Since last year, I have worked as a Floating Support Officer, offering general needs support to vulnerable adults and their families. Whilst in this role, I encountered a number of women who experienced domestic abuse, which sometimes involved physical violence, coercive behaviour, and emotional and financial abuse.
Many of these women expressed feelings of helplessness, as they did not know how to deal with their situation. Furthermore, a lot of these women could not afford a solicitor, and they didn’t qualify for legal aid. This often put them at a disadvantage, as they had to represent themselves in court, and they lacked the basic legal knowledge of their case and the court system.
Therefore, I offered them emotional support, referred them on to specialist agencies for legal advice, and attended court cases and various other meetings (e.g. social services case conferences that related to the case).
It wasn’t until I attended a training awareness course on non-molestation and occupation orders that I first heard the term ‘McKenzie Friend’. During this time, I was going through a personal situation whereby I had to seek a non-molestation and occupation order against an ex-partner. I had no legal representation because I couldn’t afford a solicitor and I was not eligible for legal aid. Therefore, I had no choice but to represent myself throughout the duration of the court case.
In contrast, my ex-partner had enlisted the help of a solicitor and a barrister during the course of our legal battle, costing in the region of £10,000. Consequently, despite my ex-partner having this expert legal advice and representation, I won my case. This experience gave me the idea of becoming a McKenzie Friend.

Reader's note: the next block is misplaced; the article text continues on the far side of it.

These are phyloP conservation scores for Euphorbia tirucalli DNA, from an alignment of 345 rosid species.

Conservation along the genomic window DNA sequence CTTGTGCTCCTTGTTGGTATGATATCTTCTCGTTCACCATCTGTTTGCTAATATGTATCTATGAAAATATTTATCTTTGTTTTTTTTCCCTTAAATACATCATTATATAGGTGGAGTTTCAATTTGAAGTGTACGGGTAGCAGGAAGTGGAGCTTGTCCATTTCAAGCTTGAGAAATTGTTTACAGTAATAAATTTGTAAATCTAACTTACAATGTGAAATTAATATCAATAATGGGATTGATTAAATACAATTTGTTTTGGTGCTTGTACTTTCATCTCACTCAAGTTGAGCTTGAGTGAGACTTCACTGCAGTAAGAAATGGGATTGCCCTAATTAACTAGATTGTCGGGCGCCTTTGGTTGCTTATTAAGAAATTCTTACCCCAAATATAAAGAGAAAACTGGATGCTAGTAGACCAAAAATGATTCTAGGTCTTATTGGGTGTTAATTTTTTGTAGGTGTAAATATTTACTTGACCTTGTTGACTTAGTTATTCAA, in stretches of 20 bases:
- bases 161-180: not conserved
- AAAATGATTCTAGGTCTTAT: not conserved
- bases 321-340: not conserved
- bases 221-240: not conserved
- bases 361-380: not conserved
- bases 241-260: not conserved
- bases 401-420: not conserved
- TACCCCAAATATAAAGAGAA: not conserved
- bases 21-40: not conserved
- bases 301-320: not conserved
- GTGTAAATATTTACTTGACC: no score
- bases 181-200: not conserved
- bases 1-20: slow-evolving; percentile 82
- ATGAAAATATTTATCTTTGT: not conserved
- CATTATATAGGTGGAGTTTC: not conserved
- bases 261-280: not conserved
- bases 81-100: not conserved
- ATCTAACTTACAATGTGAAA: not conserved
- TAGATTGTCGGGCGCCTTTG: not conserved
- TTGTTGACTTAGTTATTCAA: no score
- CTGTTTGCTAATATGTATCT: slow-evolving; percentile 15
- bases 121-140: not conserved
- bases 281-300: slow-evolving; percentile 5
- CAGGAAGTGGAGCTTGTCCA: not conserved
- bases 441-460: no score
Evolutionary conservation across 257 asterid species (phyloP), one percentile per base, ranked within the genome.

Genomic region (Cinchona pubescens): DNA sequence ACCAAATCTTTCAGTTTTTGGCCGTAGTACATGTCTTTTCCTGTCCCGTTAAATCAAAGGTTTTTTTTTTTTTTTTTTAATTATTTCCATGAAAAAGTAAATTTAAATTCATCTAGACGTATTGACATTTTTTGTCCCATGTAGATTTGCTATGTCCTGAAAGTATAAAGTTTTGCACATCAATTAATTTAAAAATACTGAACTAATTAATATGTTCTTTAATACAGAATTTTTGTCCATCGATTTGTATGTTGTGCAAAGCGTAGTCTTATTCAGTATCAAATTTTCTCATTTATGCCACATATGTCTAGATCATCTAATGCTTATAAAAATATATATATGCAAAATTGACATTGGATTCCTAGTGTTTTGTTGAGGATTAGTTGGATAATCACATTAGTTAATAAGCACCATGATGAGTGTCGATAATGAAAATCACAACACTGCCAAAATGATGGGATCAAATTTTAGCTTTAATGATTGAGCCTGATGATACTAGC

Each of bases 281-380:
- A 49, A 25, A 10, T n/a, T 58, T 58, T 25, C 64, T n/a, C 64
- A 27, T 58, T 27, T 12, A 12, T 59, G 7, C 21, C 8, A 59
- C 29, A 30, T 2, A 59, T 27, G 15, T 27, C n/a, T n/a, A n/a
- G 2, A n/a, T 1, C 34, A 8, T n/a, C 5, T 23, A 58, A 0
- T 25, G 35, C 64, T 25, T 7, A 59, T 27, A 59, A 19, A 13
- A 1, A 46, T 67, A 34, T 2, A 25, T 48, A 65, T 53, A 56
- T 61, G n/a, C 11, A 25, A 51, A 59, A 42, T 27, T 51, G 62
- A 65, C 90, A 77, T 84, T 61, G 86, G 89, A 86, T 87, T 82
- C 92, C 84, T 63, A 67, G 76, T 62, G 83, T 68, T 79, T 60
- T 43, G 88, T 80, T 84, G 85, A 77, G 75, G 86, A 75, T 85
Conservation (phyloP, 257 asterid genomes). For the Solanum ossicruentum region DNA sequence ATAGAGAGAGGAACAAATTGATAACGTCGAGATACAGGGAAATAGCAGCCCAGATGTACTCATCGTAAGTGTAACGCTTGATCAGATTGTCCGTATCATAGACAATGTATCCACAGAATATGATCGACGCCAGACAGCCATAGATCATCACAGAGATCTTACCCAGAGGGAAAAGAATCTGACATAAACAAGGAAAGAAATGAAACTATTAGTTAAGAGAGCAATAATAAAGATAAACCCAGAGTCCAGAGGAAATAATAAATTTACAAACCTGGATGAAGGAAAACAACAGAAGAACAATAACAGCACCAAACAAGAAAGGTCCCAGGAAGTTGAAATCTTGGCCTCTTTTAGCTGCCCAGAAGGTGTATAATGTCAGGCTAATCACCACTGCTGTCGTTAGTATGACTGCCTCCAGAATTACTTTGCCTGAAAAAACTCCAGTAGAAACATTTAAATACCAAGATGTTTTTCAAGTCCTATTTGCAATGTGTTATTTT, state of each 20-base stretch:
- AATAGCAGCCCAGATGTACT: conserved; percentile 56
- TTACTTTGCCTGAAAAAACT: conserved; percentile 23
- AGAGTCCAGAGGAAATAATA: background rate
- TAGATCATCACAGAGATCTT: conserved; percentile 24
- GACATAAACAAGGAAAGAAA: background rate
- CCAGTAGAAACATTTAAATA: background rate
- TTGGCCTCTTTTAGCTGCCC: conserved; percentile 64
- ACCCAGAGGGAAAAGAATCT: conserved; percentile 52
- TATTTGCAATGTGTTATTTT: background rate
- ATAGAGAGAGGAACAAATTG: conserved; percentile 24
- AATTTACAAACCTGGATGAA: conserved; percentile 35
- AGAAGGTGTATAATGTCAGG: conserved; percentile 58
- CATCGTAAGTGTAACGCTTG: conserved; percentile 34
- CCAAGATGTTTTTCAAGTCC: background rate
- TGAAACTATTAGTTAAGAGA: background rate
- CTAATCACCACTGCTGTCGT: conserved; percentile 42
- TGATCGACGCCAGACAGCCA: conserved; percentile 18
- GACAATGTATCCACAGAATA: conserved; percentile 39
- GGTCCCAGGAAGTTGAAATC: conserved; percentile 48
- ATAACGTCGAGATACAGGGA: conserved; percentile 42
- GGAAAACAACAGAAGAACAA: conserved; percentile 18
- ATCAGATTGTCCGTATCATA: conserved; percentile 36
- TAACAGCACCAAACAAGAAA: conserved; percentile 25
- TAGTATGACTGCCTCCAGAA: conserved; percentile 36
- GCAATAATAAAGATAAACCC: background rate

Following on from that initial legal battle, my ex-partner took me back to court for access to our children. Again, I was faced with having to represent myself as a ‘Litigant in Person’. However, on this occasion I decided to use the services of a McKenzie Friend to assist me in negotiating child contact arrangements through the process of mediation. As a result, a compromise was reached which was acceptable to the court.
To be honest, I had mixed feelings about using a McKenzie Friend. As a general rule, I would advise the McKenzie Friend service to anyone that cannot afford legal representation during a family law matter. Similarly, like many solicitors and barristers, there are good and bad McKenzie Friends. It’s important that you carefully select the right person.
Enquire about their experience of the family law court system. Ask if they are familiar with the processes and a procedure of social services, in particular the role of CAFCASS in facilitating child contact arrangements. Primarily, be sure that your McKenzie Friend fully understands your situation, and that they are willing to help you reach the best possible outcome within the parameters of the law. Ultimately, any legal decision will rest upon the judge presiding over the case, and that decision will be based on the evidence provided, witness statements, and the legislation pertaining to the law.
Finally, too add to my credentials I have a long history of working within the local communities in developing community initiatives, as well as in the housing profession and the field of equality and diversity.